Top MNLF rebel lives with conflictBy Nash B. Maulana
COTABATO CITY—Habier Abdul Malik is no stranger to conflict with the government even after the 1996 peace treaty was signed with his group, the Moro National Liberation Front (MNLF).
A Tausug who was born and raised in Panamao town in Sulu, Malik has led skirmishes with government troops and has been in the limelight since February 2007, especially after his group took hostage government officials, including a former military commander.
Panamao is where he would later establish the MNLF’s Camp Bitanag after a long stay overseas to study college at Jamiatul Malik Saud (King Saud University) in Saudi Arabia in the mid 1970s.
Sources said that the last name he had adopted is part of his nom de guerre and came from the name of that school. They were not even sure what his real name was but one thing is certain: He is a respected Muslim cleric and scholar.
Malik is a product of the Philippine public school system and took his secondary education in Panamao, according to Dr. Amildasa Annil, head of the Ulangig Mindanao Security Communication Advocacy in Sulu.
Malik later married and had three children, one named Hamid, who is also affected by the armed conflict in the heart of Zamboanga City, being a student of an international school there. An older son was killed on the second day of the standoff, their relatives said.
When MNLF founding chair Nur Misuari became the governor of the Autonomous Region in Muslim Mindanao (ARMM) in 2001, he appointed Malik head of the Regional Reunification and Unification Commission, through which he had convinced dozens of MNLF fighters to support the 1996 peace agreement.
Malik made the integration of sons of MNLF combatants, aged 20 years and above, into the military or police as part of his bargaining point.
In February 2005, Malik first drew public attention when he aired on national radio the MNLF’s sentiments against the government for not fulfilling the provisions of the 1996 peace treaty. That was when his followers started engaging government security forces in Panamao.
In late January 2007, the military launched attacks on Abu Sayyaf lairs in Panamao and Malik’s group was dragged into the violence when his camp was reportedly attacked by soldiers.
In subsequent days, peace negotiations with Malik’s group were sought by the government through then Presidential Adviser on the Peace Process Jesus Dureza. In the middle of the talks, the rebels took hostage Dureza, then Marine Gen. Ben Dolorfino, Defense Undersecretary Ramon Santos and the rest of the government’s 20-man team.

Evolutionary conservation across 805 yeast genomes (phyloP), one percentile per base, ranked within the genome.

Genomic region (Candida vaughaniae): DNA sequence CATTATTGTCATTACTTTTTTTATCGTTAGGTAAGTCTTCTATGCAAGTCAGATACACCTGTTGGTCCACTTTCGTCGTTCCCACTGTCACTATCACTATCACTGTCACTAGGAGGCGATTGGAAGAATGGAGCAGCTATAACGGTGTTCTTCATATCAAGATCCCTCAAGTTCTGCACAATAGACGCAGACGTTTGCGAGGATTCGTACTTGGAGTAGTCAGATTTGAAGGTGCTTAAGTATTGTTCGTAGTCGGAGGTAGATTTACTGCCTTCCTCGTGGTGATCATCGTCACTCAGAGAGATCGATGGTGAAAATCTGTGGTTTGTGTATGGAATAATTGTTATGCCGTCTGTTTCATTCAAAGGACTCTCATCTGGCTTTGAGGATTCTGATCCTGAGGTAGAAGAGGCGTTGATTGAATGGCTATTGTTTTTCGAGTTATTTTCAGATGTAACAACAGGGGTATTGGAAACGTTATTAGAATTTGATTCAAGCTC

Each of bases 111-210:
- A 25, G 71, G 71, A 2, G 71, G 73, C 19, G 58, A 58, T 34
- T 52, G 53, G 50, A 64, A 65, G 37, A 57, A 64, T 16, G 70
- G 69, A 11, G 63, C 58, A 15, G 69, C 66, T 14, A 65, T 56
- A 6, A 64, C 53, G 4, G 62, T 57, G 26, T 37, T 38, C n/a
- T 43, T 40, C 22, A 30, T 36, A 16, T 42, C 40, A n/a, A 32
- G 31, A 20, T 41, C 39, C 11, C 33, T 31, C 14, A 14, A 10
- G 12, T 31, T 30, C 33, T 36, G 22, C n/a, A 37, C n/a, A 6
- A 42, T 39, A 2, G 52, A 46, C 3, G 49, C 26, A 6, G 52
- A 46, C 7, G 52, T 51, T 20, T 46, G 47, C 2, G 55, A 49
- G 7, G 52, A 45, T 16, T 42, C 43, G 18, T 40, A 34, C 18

During interviews, Dureza apparently evaded the term “hostage,” saying they were only “prevented from leaving when it was time to say goodbye.” They were also subjected to “limited movements” while inside the camp, he said.
Subsequent military offensives forced Malik to abandon Bitanag and fears gripped shoreline communities in Panamao over talks that the MNLF commander was to launch attacks on military encampments in the areas to retake his territory, which was a Special Zone for Peace and Development under the guidelines of the 1996 agreement.
When things quieted down in his territory, Malik continued to work for Misuari as an emissary. But Malik was outside Bitanag by then, as soldiers were occupying his erstwhile camp.
In March 2012, the military beefed up its forces in Bitanag following reports that the MNLF leader was preparing to retake his base.
“Col. (Jose Johriel) Cenabre, the commander of the Joint Sulu Task Force, confirmed that the AFP’s (Armed Forces of the Philippines) Marines Corps were to beef up military forces in Sulu because of information that top MNLF commander Habier Malik [was to] retake Bitanag, his former camp and property, by force,” Annil said.
He said that through the
ARMM’s Bureau of Public Information, Malik denied the information and said his group’s movement was in connection with a major MNLF celebration.
In February this year, Malik told reporters his forces had overrun two camps of the Abu Sayyaf to rescue Jordanian journalist Baker Abdulla Atyani.
He claimed that his men took over Kuta Masarin camp from Abu Sayyaf leader Habib Hajan Sawajaan and that the second camp fell after four days of siege. But he said his group failed to recover the Jordanian.
“We have occupied their stronghold,” Malik said. “But we were not able to find Atyani or anyone from the group holding him hostage,” reporters quoted him as saying.
On Sept. 8, MNLF forces moved into Zamboanga City for a “peace assembly” and the following day, Malik’s forces were fighting government men anew.
As of Saturday, the fighting has continued, which has prompted Annil to comment that there must have been miscommunication between the government and the MNLF.